Ford CEO Mark Fields said Wednesday that he sees the potential for fully autonomous cars to be available for use on U.S. streets in four years’ time.
Speaking to reporters in San Francisco, Fields said that Ford should be able to have vehicles that can be fully autonomous on roads where high-definition maps are available. The key, he said, is making sure that the regulatory and legal issues get worked out.
“Technology tends to lead all that,” Fields said.
Fields’s time frame is even more aggressive than others in the field, including Google. Google has said it hopes self-driving cars will be in the mass market in five years, although the Internet giant has yet to reveal a business plan for its own fleet. Other automakers have offered much longer timelines for self-driving vehicles.
“I describe our strategy as having one foot in today and one foot in tomorrow,” Fields said. “We are becoming a mobility company and an auto company.”
Fields said that part of the company is focused on selling traditional cars, trucks and SUVs, while the other is looking at where transportation will be 20 years from now. He said he wants his company to bring as much change to the future of transportation as Henry Ford brought 100 years ago.
“What are the decisions that we need to make today to allow us to be successful [in that world]?” Fields said. At the same time, he touted the fact that Ford has been the best-selling U.S. carmaker for six years running.
Fields apologized to the crowd of tech reporters for showing up in a suit and tie, but said that it wasn’t because he doesn’t get the tech dress code. Fields said he had come from an economic event with Transportation Secretary Anthony Foxx and other executives and leaders.
Ford announced last week that it has begun testing autonomous vehicles at Mcity, a 32-acre test layout run by the University of Michigan. That gives Ford a full-scale urban environment in which new technologies can be tried out safely.
“You don’t want to do that on the streets of Ann Arbor, especially after a U of M game,” he said.
There is a definite shift, Fields said, toward vehicles that aren’t owned solely by individuals. That is especially pronounced among millennials, many of whom, he said, fear other drivers more than public speaking or death.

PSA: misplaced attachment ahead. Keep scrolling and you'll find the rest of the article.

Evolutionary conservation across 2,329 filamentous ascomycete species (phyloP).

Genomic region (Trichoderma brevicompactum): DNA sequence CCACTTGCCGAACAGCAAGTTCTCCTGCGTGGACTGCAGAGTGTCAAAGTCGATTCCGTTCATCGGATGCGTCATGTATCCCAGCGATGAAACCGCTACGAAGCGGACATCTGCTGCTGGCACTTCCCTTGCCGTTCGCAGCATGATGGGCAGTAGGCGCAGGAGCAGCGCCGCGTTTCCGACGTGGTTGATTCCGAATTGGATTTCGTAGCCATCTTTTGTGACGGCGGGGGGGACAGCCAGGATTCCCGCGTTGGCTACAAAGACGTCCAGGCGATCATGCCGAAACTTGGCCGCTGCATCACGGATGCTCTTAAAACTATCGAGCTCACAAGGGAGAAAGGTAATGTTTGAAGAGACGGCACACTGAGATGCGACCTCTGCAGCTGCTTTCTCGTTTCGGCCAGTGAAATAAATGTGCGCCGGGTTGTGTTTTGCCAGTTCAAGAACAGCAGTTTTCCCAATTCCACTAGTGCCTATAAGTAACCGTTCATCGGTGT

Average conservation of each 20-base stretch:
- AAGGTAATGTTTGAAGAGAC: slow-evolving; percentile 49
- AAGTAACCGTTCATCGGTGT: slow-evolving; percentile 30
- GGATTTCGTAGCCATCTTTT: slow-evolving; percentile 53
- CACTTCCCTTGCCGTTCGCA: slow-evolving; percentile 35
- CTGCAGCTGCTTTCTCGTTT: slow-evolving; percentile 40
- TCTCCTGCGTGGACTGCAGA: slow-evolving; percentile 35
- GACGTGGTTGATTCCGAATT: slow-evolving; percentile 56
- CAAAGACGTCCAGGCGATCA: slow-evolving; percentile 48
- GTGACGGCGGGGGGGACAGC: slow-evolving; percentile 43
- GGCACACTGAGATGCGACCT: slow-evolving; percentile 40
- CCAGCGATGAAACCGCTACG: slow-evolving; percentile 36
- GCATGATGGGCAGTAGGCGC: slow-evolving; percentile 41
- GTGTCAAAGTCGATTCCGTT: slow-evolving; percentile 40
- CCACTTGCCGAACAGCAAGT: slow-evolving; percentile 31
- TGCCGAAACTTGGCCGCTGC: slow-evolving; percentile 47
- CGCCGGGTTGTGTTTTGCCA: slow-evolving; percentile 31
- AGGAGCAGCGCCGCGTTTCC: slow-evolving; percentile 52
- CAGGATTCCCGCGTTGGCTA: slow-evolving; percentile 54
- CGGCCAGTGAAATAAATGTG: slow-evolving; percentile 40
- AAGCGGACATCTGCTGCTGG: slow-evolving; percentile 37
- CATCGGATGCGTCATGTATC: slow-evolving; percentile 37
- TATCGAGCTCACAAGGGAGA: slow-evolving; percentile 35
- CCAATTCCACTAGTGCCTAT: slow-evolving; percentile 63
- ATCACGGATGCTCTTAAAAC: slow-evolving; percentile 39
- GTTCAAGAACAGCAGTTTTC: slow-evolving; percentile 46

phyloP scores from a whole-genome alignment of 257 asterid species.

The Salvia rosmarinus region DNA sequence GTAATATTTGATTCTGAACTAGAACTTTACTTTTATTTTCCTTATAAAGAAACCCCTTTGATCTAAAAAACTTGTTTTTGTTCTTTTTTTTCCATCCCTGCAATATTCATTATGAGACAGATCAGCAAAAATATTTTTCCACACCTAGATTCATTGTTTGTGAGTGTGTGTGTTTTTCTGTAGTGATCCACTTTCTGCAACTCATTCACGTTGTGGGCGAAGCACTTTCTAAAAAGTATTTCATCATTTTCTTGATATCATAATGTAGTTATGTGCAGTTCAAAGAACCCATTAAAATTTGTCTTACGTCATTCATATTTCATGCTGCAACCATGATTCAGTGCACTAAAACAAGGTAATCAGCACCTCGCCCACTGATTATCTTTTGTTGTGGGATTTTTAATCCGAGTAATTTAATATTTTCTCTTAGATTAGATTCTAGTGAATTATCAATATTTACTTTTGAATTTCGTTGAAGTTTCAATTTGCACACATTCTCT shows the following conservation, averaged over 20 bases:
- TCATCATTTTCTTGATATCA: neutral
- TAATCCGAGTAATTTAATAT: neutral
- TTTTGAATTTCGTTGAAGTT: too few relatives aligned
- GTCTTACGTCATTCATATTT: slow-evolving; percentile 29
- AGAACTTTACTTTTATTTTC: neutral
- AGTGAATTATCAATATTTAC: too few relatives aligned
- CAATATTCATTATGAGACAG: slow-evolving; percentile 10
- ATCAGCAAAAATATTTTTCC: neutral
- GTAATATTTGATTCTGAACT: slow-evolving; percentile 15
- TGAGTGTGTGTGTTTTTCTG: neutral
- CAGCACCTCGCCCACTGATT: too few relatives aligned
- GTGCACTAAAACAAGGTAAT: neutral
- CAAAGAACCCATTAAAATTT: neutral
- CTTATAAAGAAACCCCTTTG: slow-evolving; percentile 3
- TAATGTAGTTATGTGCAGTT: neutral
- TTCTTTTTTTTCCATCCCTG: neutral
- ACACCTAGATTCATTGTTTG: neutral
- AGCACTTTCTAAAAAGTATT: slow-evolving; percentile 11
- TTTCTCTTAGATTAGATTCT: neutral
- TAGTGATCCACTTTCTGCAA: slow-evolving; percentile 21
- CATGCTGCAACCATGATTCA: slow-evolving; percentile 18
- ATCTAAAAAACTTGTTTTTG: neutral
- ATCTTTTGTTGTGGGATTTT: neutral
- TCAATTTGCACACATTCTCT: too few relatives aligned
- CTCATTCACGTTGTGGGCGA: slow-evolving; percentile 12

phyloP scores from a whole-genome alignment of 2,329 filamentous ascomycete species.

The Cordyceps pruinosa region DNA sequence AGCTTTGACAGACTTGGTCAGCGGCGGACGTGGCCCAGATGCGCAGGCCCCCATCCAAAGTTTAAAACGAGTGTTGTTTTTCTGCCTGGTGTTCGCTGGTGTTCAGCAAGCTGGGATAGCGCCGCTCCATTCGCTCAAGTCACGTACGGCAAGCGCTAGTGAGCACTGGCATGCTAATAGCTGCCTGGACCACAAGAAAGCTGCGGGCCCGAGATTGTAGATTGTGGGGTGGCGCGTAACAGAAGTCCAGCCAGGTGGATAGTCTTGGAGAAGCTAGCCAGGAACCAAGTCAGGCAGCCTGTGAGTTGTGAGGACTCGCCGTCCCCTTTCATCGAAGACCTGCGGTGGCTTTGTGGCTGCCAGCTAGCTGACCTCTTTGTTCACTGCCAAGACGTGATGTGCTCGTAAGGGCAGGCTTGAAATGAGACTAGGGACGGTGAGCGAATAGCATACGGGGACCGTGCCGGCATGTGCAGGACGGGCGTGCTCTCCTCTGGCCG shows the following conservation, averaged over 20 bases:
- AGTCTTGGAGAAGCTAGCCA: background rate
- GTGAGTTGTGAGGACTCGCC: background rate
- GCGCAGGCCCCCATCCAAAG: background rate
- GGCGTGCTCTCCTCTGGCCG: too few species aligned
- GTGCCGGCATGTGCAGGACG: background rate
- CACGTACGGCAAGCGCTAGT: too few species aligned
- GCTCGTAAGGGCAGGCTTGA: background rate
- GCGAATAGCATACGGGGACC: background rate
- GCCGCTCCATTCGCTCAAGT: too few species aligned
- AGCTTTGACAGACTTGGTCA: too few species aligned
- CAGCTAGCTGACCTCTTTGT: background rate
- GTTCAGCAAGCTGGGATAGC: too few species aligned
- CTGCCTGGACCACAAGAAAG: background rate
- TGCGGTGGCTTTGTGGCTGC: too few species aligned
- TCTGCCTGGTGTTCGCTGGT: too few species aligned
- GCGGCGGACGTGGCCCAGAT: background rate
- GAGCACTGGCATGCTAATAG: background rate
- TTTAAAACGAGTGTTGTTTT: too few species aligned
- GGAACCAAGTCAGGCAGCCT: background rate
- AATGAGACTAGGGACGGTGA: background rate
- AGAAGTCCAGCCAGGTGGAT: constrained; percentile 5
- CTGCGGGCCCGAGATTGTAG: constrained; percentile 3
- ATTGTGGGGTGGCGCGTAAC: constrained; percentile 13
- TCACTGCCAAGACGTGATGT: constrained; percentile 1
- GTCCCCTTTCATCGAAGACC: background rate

Some cities are also trying to remove privately owned vehicles from city centers, Fields said, pointing to Oslo, Norway, which aimed to be free of such cars by 2019.
That said, he isn’t convinced the world is headed to a future with just on-demand autonomous vehicles. He noted that parents with kids probably won’t want to schlep car seats from one shared vehicle to another.
On the mobile app front, the carmaker just announced an extension to its Ford Sync entertainment system that allows people to use their smartphone to remotely locate or even start their car. Fields said the company plans to extend that feature, known as Ford Sync Connect, to its complete line of vehicles.
Data collection and analytics is another area of focus, Fields said. Asked just what kind of data Ford wanted to collect and use, Fields said the first step is just unifying the company’s existing databases, such as those kept by its sales, credit and customer service arms. Down the road, Fields said, Ford needs the ability to make sense of all that data — provided customers give their okay for that.
Fields has emphasized Ford’s desire to work with Silicon Valley companies while not handing the keys to the kingdom over to Apple and Google. Ford has said it plans to include Apple’s CarPlay and Google’s Android Auto to some vehicles, but has not given a timetable. Fields declined Wednesday to say when support for those systems would come.
“As you can imagine, we are working on it,” Fields said.
Asked about the company’s stock price, Fields said he learned to stop trying to predict that a long time ago.
“I think we are working on the right things,” Fields said.
Additional reporting by Mark Bergen.
This article originally appeared on Recode.net.